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The Real Skinny On The Skinny

A couple of weeks ago AdAge reported on a study conducted by business professors at Villanova University and the College of New Jersey – inspired by Dove’s “Campaign for Real Beauty.” While an official written report is still in the works, the study initially revealed that ads featuring super-skinny models made women feel suddenly worse about themselves, but better about the brands featured. The conclusion perhaps being that such ads cause women to despise their own bodies, and then subconsciously try to remedy the feeling with shopping therapy. “If I can’t have a body like that, I could at least have a bag like that.”
A sample of 194 college students ages18-24 expressed more negative feelings about their sexual attractiveness, weight and physical condition after seeing thin models than before. The so-called high self-monitoring women, or those more concerned about what others think of their appearance, were the most negatively affected by seeing the thin models in the study. And, apparently, when the focus group was complete, researchers offered Oreo packs to the women as thanks for their participation. Women who had just seen skinny models were four times more likely to refuse the cookies than women who hadn’t, and 42% more likely to opt for reduced-fat versions if they did indulge.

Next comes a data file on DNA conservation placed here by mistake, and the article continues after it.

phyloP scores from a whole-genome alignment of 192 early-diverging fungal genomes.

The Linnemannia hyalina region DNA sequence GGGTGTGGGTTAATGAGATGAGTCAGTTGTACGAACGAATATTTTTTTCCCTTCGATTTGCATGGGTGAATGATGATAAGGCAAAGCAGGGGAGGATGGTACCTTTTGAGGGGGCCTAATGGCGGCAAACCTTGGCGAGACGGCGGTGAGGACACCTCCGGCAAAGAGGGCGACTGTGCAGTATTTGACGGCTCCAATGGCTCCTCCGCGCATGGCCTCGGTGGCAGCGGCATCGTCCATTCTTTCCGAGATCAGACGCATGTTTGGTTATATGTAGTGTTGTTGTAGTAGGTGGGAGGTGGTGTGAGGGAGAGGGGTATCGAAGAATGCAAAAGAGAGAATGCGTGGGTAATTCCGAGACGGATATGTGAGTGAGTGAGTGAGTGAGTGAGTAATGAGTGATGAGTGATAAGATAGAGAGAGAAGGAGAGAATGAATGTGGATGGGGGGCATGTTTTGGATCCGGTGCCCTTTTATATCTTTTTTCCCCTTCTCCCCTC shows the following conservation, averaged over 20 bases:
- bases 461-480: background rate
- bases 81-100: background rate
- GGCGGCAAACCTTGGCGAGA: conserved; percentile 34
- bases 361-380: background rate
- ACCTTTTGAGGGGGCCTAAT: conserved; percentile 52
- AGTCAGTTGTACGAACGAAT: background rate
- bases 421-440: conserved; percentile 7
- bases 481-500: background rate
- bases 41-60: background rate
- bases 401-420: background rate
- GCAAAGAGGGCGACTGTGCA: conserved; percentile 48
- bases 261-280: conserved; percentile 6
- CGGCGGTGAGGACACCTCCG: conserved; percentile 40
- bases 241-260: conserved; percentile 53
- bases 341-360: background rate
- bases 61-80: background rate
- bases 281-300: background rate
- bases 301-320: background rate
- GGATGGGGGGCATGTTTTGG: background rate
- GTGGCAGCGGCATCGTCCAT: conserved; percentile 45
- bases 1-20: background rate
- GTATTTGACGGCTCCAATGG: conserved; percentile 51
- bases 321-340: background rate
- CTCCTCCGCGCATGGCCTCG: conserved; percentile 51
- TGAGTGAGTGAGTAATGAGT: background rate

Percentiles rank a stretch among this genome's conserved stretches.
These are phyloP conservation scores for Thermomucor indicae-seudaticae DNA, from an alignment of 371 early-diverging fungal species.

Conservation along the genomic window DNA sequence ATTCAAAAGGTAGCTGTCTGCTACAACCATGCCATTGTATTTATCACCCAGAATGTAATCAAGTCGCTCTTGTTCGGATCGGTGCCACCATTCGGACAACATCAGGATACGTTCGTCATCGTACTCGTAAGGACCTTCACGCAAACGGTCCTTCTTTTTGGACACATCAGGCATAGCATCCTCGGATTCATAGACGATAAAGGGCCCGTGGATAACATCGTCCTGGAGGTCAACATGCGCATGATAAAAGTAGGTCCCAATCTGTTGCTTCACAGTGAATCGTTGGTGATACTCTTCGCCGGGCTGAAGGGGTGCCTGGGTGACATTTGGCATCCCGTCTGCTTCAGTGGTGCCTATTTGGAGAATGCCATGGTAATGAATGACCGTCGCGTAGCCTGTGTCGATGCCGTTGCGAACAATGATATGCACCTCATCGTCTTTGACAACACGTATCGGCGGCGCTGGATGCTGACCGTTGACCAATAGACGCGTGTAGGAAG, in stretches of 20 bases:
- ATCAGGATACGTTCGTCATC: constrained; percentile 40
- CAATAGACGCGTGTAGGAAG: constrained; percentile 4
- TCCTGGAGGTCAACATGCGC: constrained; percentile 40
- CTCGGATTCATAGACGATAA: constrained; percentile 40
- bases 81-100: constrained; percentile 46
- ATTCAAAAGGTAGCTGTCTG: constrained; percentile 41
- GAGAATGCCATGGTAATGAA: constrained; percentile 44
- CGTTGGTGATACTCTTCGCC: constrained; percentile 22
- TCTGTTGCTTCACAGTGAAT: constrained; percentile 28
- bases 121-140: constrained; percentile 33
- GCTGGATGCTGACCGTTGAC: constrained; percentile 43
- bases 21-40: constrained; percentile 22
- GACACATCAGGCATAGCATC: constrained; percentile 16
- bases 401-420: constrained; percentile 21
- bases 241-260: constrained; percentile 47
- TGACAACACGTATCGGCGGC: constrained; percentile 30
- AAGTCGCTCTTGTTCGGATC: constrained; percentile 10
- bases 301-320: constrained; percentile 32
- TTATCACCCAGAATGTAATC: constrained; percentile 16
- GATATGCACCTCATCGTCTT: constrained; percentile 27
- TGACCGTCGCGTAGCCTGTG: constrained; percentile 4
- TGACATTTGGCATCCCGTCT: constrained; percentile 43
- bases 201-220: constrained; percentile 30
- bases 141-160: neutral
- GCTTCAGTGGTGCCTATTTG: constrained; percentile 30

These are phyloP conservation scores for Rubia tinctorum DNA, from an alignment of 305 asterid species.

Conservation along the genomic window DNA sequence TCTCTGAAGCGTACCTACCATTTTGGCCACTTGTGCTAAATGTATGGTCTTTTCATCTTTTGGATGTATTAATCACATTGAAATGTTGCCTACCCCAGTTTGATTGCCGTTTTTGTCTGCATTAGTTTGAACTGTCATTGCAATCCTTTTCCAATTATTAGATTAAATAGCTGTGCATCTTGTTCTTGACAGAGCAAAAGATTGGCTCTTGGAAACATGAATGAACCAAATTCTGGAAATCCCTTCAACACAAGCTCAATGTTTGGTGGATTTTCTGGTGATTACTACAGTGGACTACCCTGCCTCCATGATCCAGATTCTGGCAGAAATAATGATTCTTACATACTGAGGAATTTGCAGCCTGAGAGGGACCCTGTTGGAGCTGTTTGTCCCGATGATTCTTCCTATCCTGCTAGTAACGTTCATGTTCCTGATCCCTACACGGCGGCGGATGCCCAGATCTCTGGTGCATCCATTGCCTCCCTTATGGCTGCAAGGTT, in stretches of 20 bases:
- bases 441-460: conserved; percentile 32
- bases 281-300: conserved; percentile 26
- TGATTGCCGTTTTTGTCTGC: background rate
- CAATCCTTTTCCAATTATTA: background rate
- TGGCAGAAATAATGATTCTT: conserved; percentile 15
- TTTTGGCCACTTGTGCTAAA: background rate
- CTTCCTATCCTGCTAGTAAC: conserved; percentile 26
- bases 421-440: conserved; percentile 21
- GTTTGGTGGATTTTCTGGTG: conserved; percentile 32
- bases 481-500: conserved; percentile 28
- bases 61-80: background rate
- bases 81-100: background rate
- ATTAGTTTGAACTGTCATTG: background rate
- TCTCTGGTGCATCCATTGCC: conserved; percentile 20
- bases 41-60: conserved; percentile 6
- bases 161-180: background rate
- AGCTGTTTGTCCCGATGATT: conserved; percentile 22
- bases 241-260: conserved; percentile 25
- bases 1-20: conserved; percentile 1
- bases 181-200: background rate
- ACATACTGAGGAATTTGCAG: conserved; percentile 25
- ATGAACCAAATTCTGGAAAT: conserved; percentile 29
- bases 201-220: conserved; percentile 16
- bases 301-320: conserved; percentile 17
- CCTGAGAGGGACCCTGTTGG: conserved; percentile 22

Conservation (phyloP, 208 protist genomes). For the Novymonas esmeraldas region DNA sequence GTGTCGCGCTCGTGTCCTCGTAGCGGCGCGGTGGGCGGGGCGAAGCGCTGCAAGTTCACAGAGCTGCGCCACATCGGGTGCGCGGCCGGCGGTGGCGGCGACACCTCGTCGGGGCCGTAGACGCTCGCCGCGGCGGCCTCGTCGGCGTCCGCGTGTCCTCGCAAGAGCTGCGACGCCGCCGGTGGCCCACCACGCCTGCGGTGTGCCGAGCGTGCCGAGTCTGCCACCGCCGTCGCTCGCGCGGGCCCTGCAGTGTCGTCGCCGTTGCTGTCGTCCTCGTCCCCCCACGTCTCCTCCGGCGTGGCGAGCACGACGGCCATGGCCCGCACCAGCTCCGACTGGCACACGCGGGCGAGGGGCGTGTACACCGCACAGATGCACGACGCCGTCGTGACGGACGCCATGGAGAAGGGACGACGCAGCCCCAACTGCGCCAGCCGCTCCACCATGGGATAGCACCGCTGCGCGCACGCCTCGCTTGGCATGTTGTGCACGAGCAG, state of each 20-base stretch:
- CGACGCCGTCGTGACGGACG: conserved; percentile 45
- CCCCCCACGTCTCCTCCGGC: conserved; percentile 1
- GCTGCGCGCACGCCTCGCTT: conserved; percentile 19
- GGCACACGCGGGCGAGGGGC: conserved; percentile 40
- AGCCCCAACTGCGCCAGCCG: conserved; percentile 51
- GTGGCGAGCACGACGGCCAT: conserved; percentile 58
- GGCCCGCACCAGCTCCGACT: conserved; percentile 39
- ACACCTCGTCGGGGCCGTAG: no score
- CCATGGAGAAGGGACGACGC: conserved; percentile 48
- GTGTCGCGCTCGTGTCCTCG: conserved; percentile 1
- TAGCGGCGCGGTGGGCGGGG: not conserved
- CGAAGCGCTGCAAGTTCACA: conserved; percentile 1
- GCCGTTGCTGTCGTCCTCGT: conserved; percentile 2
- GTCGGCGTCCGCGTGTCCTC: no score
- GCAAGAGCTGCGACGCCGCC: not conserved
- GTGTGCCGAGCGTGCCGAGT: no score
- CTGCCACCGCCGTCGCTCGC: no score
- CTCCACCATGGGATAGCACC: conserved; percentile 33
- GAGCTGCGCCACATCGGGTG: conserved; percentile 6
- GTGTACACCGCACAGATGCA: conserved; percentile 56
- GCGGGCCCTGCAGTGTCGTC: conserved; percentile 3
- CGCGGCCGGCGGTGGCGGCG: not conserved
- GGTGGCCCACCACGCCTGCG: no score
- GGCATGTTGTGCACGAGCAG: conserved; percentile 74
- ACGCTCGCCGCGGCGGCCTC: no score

Jeremy Kees, a business professor at Villanova acknowledged the findings create something of a dilemma for marketers, who might have a positive effect on young women’s self-esteems by showing more typical women in ads, but suffer in the marketplace as a result.

The Marketers Have Spoken

Shortly after the story ran on AdAge.com, they conducted a survey of their online users—mainly marketers.

Be a Part of the News:


BACKGROUND: A study by university professors, inspired by Dove’s “Campaign
for Real Beauty,” shows that ads featuring thin models made women feel worse
about themselves but better about the brands featured. Ultra-thin runway
models have already been banned from some events in Europe.

THIS WEEK’S POLL QUESTION: Should U.S. marketers consider banning the use of
super-skinny models in ad campaigns?

The Results?
63% said “Yes”
37% said “No”


Stephanie Holland is President and Executive Creative Director for Holland + Holland Advertising, Birmingham, Alabama. Working in an industry that is dominated by men, she is one of only 3% of the female creative directors in the country. Stephanie works mostly with male advertisers, helping them successfully market to women. Subscribe to She-conomy by Email

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